The Federal Court of Appeal has opted not to settle the question of whether a trade tribunal may hear and resolve disputes involving pricey government contracts covered by national security exceptions.
In its decision, the appeal court dismissed the federal government’s application for judicial review due to the fact there was no opposing party.
The government’s technology support agency, Shared Services Canada, had asked the judges to review a ruling by the Canadian International Trade Tribunal (CITT) on a $430-million contract for a new supercomputer for Environment Canada.
Hewlett-Packard lost its bid for that contract and made the case before the tribunal that Shared Services had wrongly and arbitrarily invoked a national security exception on the contract to disqualify it.
National security exceptions exempt the government from trade rules that require bidders be treated equally and allow it to set conditions, such as that equipment be made in certain countries or that data must be stored or processed in Canada.
While the CITT upheld the government’s decision to award the contract to IBM, it slammed the government for its overuse of such exceptions.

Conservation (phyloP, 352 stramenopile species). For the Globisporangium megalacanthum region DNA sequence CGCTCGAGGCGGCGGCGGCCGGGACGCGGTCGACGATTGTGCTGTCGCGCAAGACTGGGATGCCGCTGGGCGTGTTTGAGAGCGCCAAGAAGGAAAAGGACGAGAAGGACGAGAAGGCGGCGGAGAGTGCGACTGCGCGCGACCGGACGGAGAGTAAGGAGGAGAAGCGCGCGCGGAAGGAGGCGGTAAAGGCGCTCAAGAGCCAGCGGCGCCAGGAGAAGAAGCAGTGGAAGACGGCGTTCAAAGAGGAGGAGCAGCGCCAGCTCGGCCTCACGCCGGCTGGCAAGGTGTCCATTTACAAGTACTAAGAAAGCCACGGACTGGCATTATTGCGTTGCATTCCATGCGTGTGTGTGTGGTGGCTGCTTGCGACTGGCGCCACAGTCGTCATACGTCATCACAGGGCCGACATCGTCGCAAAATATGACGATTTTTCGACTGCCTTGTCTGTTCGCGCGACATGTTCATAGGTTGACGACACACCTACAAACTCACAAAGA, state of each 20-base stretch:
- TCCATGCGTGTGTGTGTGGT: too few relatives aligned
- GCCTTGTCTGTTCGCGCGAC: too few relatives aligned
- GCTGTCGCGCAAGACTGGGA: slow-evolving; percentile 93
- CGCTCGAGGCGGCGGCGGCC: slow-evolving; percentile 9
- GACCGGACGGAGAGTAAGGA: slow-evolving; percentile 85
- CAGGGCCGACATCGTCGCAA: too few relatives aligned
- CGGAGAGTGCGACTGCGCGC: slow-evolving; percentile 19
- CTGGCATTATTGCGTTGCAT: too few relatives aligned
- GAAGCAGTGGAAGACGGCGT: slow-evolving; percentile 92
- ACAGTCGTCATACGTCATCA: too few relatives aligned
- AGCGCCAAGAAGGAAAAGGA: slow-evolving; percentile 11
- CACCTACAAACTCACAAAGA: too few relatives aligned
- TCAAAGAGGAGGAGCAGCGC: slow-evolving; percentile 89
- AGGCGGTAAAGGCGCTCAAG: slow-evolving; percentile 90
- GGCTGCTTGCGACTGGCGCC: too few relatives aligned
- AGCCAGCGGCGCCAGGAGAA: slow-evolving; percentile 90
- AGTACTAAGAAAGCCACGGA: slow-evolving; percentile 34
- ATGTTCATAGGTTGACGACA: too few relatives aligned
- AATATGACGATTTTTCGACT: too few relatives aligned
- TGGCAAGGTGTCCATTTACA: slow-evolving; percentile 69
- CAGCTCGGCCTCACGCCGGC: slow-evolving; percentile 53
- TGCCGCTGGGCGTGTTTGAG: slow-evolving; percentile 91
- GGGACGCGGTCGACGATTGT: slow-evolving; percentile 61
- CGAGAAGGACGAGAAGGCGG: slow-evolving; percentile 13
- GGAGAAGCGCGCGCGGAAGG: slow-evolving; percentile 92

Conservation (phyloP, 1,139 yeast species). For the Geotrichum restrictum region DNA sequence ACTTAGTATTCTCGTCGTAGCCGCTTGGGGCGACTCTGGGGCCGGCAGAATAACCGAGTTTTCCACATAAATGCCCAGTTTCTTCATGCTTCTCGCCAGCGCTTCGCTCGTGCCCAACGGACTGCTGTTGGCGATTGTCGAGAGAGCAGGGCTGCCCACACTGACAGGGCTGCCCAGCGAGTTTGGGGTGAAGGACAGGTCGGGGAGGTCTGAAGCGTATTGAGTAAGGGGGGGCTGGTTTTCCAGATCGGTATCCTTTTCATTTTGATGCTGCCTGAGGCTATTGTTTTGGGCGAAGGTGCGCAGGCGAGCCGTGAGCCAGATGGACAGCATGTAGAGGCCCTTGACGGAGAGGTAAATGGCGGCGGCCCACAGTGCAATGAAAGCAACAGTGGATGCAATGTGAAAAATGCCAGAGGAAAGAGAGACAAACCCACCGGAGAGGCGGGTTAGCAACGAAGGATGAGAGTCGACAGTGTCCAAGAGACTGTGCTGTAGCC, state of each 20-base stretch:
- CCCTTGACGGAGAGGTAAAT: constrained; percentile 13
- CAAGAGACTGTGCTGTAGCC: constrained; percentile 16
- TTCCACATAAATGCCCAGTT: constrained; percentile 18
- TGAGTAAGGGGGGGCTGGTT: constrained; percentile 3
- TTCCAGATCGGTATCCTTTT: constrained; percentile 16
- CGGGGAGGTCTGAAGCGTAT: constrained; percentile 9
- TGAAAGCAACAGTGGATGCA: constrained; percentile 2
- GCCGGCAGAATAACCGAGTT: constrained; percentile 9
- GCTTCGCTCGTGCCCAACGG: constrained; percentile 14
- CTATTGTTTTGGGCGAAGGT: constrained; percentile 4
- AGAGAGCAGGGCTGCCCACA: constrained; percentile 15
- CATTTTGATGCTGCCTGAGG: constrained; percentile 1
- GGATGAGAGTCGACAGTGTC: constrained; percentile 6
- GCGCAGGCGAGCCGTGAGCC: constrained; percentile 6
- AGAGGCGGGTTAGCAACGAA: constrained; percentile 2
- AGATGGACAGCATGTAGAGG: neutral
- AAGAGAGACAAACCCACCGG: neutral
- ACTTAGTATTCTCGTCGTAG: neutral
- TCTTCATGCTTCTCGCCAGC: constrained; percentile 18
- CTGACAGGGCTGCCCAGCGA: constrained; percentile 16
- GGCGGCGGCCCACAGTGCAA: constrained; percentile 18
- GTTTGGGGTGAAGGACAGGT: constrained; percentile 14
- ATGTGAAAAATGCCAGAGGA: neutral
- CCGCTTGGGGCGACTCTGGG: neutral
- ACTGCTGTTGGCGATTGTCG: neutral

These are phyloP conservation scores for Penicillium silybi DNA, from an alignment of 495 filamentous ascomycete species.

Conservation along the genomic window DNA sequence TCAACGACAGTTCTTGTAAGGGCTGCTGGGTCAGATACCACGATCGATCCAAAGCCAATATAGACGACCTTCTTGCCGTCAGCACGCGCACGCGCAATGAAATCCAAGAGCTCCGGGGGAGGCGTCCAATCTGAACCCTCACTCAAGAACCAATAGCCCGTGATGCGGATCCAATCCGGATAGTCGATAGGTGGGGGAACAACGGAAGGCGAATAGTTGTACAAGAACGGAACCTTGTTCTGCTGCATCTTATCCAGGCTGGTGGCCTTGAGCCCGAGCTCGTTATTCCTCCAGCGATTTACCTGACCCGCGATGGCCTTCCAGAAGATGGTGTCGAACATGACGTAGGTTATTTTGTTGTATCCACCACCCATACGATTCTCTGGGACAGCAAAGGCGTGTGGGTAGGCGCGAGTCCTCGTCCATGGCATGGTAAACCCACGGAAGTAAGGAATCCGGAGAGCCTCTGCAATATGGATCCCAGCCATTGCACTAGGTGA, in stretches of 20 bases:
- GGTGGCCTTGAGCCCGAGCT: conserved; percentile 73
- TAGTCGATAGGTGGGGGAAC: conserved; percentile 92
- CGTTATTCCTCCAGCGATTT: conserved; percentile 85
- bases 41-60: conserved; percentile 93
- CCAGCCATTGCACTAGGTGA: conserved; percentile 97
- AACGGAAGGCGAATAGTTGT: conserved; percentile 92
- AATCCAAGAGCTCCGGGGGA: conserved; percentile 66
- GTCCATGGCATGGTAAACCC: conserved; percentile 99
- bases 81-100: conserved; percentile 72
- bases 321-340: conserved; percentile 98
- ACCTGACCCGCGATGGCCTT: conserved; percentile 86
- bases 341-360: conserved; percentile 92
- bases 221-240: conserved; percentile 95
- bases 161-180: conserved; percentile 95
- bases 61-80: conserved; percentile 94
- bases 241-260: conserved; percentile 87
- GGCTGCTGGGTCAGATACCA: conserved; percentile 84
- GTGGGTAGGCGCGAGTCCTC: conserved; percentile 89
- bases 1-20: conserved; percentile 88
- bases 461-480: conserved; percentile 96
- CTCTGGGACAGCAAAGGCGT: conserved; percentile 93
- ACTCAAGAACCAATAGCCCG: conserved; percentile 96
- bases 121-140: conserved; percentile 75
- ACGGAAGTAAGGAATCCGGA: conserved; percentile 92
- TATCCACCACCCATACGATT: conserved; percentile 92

Question of jurisdiction
Shared Services had argued the tribunal has no jurisdiction to hear complaints on contracts covered by the omnibus national security exception, which was implemented in 2012.
Technically, Hewlett-Packard was the respondent in the case before the Federal Court of Appeal but it had no interest in pursuing a technical question of tribunal jurisdiction. That left the CITT in the unusual position of intervening in the case on its own behalf.
Ultimately, the appeal court wanted none of it.
“If there are other occasions to raise this issue, there should be a case where there is an opposing party, other than the CITT,” wrote Justice Wyman Webb.
Sonja Pavic practices international trade law with Osler in Toronto. She told CBC News her firm and its clients need clarity on the scope of the national security exception, in order to more effectively navigate the government’s procurement process.
“Government bodies such as [Shared Services Canada], that apply the national security exclusion, could provide guidance on the criteria or rules that they use, or this issue may come before the courts again — as the Federal Court of Appeal invited,” she said.
“And in that case, it could be the courts who provide guidance on the parameters of the exception.”
For its part, a spokesperson for Shared Services Canada said that, given the appeal court did not address the legal question, its position remains unchanged.
“SSC views procurements subject to the national security exception as outside the jurisdiction of the Canadian International Trade Tribunal,” it said in an email to CBC News.